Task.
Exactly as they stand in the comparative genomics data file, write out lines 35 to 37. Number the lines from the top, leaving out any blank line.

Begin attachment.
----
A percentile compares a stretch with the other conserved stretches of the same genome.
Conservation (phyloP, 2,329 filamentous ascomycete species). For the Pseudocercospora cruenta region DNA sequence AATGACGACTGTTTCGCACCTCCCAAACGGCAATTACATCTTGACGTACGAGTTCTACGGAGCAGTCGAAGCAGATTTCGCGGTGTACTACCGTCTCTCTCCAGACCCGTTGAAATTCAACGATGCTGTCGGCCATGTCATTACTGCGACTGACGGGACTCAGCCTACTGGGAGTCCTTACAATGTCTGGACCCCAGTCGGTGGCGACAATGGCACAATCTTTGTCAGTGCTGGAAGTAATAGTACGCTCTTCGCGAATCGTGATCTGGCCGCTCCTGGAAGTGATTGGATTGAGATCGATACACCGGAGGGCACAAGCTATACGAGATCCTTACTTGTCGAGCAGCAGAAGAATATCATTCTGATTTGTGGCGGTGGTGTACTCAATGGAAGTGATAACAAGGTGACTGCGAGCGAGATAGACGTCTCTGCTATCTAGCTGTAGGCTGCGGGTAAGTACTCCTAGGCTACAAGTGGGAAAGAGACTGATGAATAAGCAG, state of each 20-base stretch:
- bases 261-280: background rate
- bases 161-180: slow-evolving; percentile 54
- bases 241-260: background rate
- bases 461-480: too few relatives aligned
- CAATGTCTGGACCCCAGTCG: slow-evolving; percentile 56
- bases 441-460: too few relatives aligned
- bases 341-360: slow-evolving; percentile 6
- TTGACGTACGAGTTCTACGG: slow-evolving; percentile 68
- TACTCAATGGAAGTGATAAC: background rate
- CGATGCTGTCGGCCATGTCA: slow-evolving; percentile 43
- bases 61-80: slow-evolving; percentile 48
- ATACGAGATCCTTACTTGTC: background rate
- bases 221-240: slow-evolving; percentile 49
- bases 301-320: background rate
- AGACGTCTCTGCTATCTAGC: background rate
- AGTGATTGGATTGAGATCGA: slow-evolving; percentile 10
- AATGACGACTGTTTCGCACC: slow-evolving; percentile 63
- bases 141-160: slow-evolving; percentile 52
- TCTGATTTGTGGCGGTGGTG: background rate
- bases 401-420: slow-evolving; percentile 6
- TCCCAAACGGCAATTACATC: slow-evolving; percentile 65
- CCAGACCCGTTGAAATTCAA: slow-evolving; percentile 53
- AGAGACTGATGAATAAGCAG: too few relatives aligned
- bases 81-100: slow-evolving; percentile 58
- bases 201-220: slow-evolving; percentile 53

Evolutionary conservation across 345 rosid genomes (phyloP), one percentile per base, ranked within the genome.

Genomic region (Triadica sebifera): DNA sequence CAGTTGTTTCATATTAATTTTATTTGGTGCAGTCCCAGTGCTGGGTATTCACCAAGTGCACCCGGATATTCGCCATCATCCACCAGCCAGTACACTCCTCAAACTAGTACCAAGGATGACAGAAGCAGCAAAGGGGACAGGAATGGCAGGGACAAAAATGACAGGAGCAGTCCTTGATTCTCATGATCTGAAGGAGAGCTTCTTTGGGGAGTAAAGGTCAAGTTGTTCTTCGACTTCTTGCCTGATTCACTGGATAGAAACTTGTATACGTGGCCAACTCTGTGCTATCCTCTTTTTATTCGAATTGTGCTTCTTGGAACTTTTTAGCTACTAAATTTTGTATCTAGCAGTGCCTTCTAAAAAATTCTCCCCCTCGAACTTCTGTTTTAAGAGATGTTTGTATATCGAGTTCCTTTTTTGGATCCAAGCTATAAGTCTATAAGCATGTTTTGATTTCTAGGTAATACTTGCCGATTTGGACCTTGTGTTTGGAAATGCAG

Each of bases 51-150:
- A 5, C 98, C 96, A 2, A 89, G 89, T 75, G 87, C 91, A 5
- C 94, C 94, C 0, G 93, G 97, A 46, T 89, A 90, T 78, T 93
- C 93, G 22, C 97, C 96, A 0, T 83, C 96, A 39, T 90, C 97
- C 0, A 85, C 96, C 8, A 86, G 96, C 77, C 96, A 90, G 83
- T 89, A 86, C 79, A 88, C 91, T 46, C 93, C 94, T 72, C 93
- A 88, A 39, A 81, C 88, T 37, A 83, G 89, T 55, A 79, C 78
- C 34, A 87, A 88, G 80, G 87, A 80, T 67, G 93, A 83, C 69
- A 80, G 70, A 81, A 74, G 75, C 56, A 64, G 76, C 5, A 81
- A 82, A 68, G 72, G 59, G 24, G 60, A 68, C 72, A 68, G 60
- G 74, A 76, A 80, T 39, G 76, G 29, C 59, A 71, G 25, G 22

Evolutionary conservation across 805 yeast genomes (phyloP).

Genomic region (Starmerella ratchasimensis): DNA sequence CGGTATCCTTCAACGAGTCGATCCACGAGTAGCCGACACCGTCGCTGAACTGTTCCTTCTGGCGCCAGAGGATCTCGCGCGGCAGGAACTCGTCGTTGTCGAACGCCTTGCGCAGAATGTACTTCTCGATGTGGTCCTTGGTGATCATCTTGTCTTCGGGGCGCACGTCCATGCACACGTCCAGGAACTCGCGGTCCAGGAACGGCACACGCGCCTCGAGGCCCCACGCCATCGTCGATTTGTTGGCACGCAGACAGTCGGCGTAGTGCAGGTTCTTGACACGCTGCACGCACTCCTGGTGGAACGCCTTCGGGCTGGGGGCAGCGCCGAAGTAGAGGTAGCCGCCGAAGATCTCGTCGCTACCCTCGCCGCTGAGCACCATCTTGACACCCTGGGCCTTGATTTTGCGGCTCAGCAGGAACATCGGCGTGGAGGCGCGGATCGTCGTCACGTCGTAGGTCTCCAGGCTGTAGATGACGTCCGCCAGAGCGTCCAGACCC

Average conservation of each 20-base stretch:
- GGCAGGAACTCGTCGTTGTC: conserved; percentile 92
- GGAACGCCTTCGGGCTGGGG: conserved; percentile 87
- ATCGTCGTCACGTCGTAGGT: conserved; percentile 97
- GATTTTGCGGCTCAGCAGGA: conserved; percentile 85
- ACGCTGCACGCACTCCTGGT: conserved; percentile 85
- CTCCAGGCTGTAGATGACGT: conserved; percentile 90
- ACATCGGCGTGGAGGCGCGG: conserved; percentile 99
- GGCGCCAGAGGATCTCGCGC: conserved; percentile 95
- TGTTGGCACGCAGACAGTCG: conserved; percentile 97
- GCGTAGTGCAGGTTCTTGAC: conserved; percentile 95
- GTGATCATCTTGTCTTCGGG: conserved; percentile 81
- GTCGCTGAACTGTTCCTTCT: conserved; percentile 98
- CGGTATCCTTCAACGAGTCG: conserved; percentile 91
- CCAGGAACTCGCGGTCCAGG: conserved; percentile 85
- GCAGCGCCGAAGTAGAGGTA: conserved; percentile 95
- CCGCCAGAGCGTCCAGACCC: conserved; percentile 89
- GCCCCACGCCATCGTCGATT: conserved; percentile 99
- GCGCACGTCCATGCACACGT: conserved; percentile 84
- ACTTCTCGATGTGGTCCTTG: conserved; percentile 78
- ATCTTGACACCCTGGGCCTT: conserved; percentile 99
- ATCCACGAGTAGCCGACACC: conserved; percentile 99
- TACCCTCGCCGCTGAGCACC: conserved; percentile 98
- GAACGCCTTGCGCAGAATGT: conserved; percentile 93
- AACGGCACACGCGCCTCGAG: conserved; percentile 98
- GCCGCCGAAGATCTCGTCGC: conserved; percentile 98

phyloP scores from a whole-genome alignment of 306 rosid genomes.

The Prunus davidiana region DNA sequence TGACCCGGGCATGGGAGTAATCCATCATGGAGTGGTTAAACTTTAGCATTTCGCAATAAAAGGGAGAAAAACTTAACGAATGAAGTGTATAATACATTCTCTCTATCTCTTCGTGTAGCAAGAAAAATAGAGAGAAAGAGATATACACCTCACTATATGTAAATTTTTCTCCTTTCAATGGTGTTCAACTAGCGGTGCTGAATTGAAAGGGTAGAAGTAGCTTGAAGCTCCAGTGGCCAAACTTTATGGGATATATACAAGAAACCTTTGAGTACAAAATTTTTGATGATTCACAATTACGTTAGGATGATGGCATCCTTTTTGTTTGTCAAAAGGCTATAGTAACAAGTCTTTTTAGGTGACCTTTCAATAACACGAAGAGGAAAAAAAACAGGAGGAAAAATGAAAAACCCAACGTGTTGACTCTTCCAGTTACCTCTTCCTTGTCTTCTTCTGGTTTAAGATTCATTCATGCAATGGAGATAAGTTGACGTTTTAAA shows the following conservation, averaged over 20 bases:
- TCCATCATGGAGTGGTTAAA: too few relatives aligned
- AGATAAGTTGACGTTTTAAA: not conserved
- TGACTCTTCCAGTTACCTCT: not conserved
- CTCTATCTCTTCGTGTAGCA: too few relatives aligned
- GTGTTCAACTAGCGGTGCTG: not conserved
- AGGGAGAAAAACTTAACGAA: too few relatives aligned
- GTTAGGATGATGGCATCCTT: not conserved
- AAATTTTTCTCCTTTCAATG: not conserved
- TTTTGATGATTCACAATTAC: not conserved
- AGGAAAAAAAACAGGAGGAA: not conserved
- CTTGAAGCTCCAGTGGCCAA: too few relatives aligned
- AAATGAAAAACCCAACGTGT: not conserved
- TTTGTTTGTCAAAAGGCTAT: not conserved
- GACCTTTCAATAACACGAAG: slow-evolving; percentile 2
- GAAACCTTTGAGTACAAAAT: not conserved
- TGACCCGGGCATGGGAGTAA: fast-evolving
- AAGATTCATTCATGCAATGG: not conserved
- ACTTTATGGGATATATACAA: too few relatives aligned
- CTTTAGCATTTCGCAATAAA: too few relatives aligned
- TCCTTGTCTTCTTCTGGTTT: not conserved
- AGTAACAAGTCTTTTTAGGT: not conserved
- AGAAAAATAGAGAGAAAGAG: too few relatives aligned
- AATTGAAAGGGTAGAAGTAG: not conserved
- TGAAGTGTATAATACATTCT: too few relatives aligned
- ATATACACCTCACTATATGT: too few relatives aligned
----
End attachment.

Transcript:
- T 89, A 86, C 79, A 88, C 91, T 46, C 93, C 94, T 72, C 93
- A 88, A 39, A 81, C 88, T 37, A 83, G 89, T 55, A 79, C 78
- C 34, A 87, A 88, G 80, G 87, A 80, T 67, G 93, A 83, C 69